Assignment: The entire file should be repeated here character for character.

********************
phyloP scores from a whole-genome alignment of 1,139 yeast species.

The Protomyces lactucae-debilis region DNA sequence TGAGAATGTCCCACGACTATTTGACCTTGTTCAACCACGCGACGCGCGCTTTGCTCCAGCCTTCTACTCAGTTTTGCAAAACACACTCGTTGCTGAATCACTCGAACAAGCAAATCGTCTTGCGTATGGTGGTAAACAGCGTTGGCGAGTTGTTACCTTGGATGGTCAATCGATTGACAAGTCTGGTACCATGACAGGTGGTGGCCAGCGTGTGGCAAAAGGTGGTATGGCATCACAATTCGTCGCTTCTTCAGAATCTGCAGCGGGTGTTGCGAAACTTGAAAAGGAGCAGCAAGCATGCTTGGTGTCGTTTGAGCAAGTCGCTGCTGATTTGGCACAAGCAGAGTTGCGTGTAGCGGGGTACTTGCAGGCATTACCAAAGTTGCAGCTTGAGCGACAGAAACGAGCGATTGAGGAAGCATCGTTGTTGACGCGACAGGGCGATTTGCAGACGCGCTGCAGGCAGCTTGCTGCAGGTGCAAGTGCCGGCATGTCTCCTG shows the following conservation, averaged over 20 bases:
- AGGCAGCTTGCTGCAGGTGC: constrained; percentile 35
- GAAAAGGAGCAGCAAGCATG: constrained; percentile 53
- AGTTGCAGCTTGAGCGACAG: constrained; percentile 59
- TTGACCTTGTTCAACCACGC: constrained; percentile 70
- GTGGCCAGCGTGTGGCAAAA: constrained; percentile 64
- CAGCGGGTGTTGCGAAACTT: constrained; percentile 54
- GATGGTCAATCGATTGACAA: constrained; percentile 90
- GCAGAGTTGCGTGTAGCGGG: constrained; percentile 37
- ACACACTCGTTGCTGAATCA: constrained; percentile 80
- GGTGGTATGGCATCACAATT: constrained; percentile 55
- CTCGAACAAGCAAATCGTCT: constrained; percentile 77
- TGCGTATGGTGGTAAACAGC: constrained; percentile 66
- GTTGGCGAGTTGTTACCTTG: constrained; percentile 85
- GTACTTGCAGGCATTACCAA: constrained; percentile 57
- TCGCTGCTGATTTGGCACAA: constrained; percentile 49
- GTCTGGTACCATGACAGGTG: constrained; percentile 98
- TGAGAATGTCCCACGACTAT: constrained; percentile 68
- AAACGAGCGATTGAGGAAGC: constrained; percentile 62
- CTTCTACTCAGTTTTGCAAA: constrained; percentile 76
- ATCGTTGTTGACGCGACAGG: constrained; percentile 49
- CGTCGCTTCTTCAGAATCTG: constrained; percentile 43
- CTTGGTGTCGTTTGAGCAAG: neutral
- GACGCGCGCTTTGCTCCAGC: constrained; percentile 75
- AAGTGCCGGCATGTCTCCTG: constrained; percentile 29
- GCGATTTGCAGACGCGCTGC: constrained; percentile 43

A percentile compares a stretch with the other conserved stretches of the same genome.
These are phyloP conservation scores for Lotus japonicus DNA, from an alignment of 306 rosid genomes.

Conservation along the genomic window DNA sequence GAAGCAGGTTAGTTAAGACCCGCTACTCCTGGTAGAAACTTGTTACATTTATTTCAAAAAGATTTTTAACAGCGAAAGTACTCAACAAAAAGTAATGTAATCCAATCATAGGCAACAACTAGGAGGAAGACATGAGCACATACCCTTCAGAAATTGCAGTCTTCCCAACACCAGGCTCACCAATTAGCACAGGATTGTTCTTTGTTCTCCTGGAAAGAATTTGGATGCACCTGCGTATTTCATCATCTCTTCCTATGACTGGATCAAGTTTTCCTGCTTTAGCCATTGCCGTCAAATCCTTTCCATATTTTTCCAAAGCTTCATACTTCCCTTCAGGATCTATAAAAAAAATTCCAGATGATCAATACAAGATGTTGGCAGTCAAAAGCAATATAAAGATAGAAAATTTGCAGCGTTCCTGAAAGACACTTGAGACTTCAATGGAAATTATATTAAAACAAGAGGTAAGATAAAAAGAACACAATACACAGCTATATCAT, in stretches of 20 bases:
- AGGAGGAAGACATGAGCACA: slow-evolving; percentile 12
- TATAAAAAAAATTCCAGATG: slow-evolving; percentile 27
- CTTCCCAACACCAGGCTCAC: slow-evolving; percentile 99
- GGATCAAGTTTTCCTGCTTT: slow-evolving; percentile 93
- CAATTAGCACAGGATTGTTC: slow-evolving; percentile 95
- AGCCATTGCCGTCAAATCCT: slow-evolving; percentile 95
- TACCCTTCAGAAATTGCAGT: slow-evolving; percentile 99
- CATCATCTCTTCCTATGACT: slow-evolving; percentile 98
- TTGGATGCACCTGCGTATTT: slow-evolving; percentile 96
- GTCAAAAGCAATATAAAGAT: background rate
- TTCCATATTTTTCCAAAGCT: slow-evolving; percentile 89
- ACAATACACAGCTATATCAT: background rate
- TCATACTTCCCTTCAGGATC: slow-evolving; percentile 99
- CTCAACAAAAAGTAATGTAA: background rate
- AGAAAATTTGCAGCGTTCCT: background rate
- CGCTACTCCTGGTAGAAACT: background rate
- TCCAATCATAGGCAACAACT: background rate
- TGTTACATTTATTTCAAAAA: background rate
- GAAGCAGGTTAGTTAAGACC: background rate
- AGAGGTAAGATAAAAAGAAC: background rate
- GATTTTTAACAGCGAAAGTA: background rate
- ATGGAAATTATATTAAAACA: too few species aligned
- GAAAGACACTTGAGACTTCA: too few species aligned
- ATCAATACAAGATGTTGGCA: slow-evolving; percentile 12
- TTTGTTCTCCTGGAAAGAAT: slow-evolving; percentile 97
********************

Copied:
phyloP scores from a whole-genome alignment of 1,139 yeast species.

The Protomyces lactucae-debilis region DNA sequence TGAGAATGTCCCACGACTATTTGACCTTGTTCAACCACGCGACGCGCGCTTTGCTCCAGCCTTCTACTCAGTTTTGCAAAACACACTCGTTGCTGAATCACTCGAACAAGCAAATCGTCTTGCGTATGGTGGTAAACAGCGTTGGCGAGTTGTTACCTTGGATGGTCAATCGATTGACAAGTCTGGTACCATGACAGGTGGTGGCCAGCGTGTGGCAAAAGGTGGTATGGCATCACAATTCGTCGCTTCTTCAGAATCTGCAGCGGGTGTTGCGAAACTTGAAAAGGAGCAGCAAGCATGCTTGGTGTCGTTTGAGCAAGTCGCTGCTGATTTGGCACAAGCAGAGTTGCGTGTAGCGGGGTACTTGCAGGCATTACCAAAGTTGCAGCTTGAGCGACAGAAACGAGCGATTGAGGAAGCATCGTTGTTGACGCGACAGGGCGATTTGCAGACGCGCTGCAGGCAGCTTGCTGCAGGTGCAAGTGCCGGCATGTCTCCTG shows the following conservation, averaged over 20 bases:
- AGGCAGCTTGCTGCAGGTGC: constrained; percentile 35
- GAAAAGGAGCAGCAAGCATG: constrained; percentile 53
- AGTTGCAGCTTGAGCGACAG: constrained; percentile 59
- TTGACCTTGTTCAACCACGC: constrained; percentile 70
- GTGGCCAGCGTGTGGCAAAA: constrained; percentile 64
- CAGCGGGTGTTGCGAAACTT: constrained; percentile 54
- GATGGTCAATCGATTGACAA: constrained; percentile 90
- GCAGAGTTGCGTGTAGCGGG: constrained; percentile 37
- ACACACTCGTTGCTGAATCA: constrained; percentile 80
- GGTGGTATGGCATCACAATT: constrained; percentile 55
- CTCGAACAAGCAAATCGTCT: constrained; percentile 77
- TGCGTATGGTGGTAAACAGC: constrained; percentile 66
- GTTGGCGAGTTGTTACCTTG: constrained; percentile 85
- GTACTTGCAGGCATTACCAA: constrained; percentile 57
- TCGCTGCTGATTTGGCACAA: constrained; percentile 49
- GTCTGGTACCATGACAGGTG: constrained; percentile 98
- TGAGAATGTCCCACGACTAT: constrained; percentile 68
- AAACGAGCGATTGAGGAAGC: constrained; percentile 62
- CTTCTACTCAGTTTTGCAAA: constrained; percentile 76
- ATCGTTGTTGACGCGACAGG: constrained; percentile 49
- CGTCGCTTCTTCAGAATCTG: constrained; percentile 43
- CTTGGTGTCGTTTGAGCAAG: neutral
- GACGCGCGCTTTGCTCCAGC: constrained; percentile 75
- AAGTGCCGGCATGTCTCCTG: constrained; percentile 29
- GCGATTTGCAGACGCGCTGC: constrained; percentile 43

A percentile compares a stretch with the other conserved stretches of the same genome.
These are phyloP conservation scores for Lotus japonicus DNA, from an alignment of 306 rosid genomes.

Conservation along the genomic window DNA sequence GAAGCAGGTTAGTTAAGACCCGCTACTCCTGGTAGAAACTTGTTACATTTATTTCAAAAAGATTTTTAACAGCGAAAGTACTCAACAAAAAGTAATGTAATCCAATCATAGGCAACAACTAGGAGGAAGACATGAGCACATACCCTTCAGAAATTGCAGTCTTCCCAACACCAGGCTCACCAATTAGCACAGGATTGTTCTTTGTTCTCCTGGAAAGAATTTGGATGCACCTGCGTATTTCATCATCTCTTCCTATGACTGGATCAAGTTTTCCTGCTTTAGCCATTGCCGTCAAATCCTTTCCATATTTTTCCAAAGCTTCATACTTCCCTTCAGGATCTATAAAAAAAATTCCAGATGATCAATACAAGATGTTGGCAGTCAAAAGCAATATAAAGATAGAAAATTTGCAGCGTTCCTGAAAGACACTTGAGACTTCAATGGAAATTATATTAAAACAAGAGGTAAGATAAAAAGAACACAATACACAGCTATATCAT, in stretches of 20 bases:
- AGGAGGAAGACATGAGCACA: slow-evolving; percentile 12
- TATAAAAAAAATTCCAGATG: slow-evolving; percentile 27
- CTTCCCAACACCAGGCTCAC: slow-evolving; percentile 99
- GGATCAAGTTTTCCTGCTTT: slow-evolving; percentile 93
- CAATTAGCACAGGATTGTTC: slow-evolving; percentile 95
- AGCCATTGCCGTCAAATCCT: slow-evolving; percentile 95
- TACCCTTCAGAAATTGCAGT: slow-evolving; percentile 99
- CATCATCTCTTCCTATGACT: slow-evolving; percentile 98
- TTGGATGCACCTGCGTATTT: slow-evolving; percentile 96
- GTCAAAAGCAATATAAAGAT: background rate
- TTCCATATTTTTCCAAAGCT: slow-evolving; percentile 89
- ACAATACACAGCTATATCAT: background rate
- TCATACTTCCCTTCAGGATC: slow-evolving; percentile 99
- CTCAACAAAAAGTAATGTAA: background rate
- AGAAAATTTGCAGCGTTCCT: background rate
- CGCTACTCCTGGTAGAAACT: background rate
- TCCAATCATAGGCAACAACT: background rate
- TGTTACATTTATTTCAAAAA: background rate
- GAAGCAGGTTAGTTAAGACC: background rate
- AGAGGTAAGATAAAAAGAAC: background rate
- GATTTTTAACAGCGAAAGTA: background rate
- ATGGAAATTATATTAAAACA: too few species aligned
- GAAAGACACTTGAGACTTCA: too few species aligned
- ATCAATACAAGATGTTGGCA: slow-evolving; percentile 12
- TTTGTTCTCCTGGAAAGAAT: slow-evolving; percentile 97